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ELCA World Hunger

What’s in YOUR Basement?

Say what you will about capitalism, it has its place! If there’s a demand, a supplier will appear. And the latest business I’ve run across is so perfectly American that I can’t help but admire it, although it makes me cringe a little at the same time. Pehaps you’ve heard of it: 1-800-Got-Junk.

This is a business that exists because we’ve got too much stuff and no time (or desire) to deal with it. Some nice, uniformed employees will come to your house and haul away a whole truckload of stuff you don’t want for a little over $500 (here in Chicago; pricing varies by location). Plus they recycle or donate some 60% of what they take away, and they’ll sweep up the place after they’ve emptied it out.

I so enjoy the irony. We work long hours to earn money to buy stuff, and then we pay people to come take it away, all the while complaining that we don’t have enough time or money! And it’s not just one or two of us; the company expects to earn around $150 million in revenue this year.

In the time that I’ve worked for ELCA World Hunger I’ve become much more aware of what I buy and what I waste. Here’s to hoping that once the truck leaves my house and I have a cleanly-swept floor, I won’t set to work filling it again.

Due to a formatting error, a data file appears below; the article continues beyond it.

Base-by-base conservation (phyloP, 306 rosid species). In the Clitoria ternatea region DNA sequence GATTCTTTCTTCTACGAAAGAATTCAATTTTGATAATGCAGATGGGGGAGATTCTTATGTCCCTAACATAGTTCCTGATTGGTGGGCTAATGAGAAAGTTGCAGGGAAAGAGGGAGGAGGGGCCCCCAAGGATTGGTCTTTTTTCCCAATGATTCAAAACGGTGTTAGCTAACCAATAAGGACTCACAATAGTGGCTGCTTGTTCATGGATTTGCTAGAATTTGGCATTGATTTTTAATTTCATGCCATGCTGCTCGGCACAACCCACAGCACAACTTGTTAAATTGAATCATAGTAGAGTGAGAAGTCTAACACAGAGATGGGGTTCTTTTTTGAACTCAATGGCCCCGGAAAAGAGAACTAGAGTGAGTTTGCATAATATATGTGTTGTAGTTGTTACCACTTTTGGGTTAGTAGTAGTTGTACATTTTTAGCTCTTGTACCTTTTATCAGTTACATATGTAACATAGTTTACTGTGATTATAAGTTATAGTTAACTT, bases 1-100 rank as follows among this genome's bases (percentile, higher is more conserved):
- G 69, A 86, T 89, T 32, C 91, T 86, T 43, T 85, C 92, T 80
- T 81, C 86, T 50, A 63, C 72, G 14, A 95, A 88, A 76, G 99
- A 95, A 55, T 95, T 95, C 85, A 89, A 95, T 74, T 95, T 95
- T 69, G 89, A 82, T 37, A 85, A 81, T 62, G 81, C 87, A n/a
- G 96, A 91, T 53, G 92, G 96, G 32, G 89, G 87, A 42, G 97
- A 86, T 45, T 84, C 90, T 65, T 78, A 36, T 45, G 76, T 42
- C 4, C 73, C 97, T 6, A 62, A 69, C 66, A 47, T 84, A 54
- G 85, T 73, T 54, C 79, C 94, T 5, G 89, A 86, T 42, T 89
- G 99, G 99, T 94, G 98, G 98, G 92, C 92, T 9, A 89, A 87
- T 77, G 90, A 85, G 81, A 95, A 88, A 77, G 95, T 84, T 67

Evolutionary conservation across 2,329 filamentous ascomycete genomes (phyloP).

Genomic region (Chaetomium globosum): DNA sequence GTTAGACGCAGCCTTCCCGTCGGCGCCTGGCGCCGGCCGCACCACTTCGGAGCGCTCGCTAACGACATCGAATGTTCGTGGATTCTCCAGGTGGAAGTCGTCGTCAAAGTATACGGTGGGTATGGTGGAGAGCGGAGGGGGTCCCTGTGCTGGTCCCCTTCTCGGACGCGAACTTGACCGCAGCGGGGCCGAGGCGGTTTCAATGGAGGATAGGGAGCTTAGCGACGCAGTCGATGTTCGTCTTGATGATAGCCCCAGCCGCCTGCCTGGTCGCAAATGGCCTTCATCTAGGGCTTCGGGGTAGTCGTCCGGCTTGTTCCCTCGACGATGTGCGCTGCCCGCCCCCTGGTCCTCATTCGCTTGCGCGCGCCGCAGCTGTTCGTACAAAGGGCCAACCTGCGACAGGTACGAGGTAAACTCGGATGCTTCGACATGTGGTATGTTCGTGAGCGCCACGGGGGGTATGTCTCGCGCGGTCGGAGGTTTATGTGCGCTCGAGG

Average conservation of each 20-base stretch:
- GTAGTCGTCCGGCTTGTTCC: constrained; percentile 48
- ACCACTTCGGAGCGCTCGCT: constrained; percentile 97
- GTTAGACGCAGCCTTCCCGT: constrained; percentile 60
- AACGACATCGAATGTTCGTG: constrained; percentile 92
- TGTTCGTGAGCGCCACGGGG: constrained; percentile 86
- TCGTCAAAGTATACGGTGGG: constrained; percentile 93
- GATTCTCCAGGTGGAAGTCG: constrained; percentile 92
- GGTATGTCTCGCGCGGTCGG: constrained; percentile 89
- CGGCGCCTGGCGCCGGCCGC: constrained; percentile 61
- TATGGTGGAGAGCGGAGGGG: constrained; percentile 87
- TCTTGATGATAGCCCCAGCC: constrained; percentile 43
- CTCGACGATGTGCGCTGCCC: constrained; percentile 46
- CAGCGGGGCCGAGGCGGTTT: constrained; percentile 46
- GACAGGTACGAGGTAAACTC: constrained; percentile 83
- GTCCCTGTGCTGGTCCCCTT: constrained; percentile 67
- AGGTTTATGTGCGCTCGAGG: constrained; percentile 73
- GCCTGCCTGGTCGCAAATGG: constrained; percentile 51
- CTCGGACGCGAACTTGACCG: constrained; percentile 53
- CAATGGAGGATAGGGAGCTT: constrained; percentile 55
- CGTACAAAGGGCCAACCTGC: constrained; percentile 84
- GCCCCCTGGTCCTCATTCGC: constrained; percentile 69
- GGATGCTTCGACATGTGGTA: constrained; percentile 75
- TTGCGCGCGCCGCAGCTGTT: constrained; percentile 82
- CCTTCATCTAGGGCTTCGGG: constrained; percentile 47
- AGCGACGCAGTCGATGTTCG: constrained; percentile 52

— Nancy Michaelis

$35.9 BILLION spent on pets. Seriously!

Talk about an affluent society! According to the February 4th edition of Time Magazine, Americans spent $35.9 billion on their pets in 2005. $35.9 billion! I contributed to that, and I don’t even own a pet! (My brother-in-law’s dogs get Christmas presents, too.)

I’ve got nothing against pets. I can understand that Fluffy has an important place in the family, and deserves to be fed and vaccinated. It’s just that, so do people. My point is simply this: If we can fork out $35.9 billion for our pets – just one category of discretionary spending – can’t we do better in making sure everyone has enough to eat? And if so many of us are willing to take on the responsibility of caring for pets (and, boy, are we willing!), can’t we do the same for people?

Just think about it. If Americans gave as much money to one poverty-fighting group (may I suggest the ELCA World Hunger Appeal?) as they spent on their pets in a year, it would create an organization nearly the size of the Gates Foundation. Think what we could accomplish…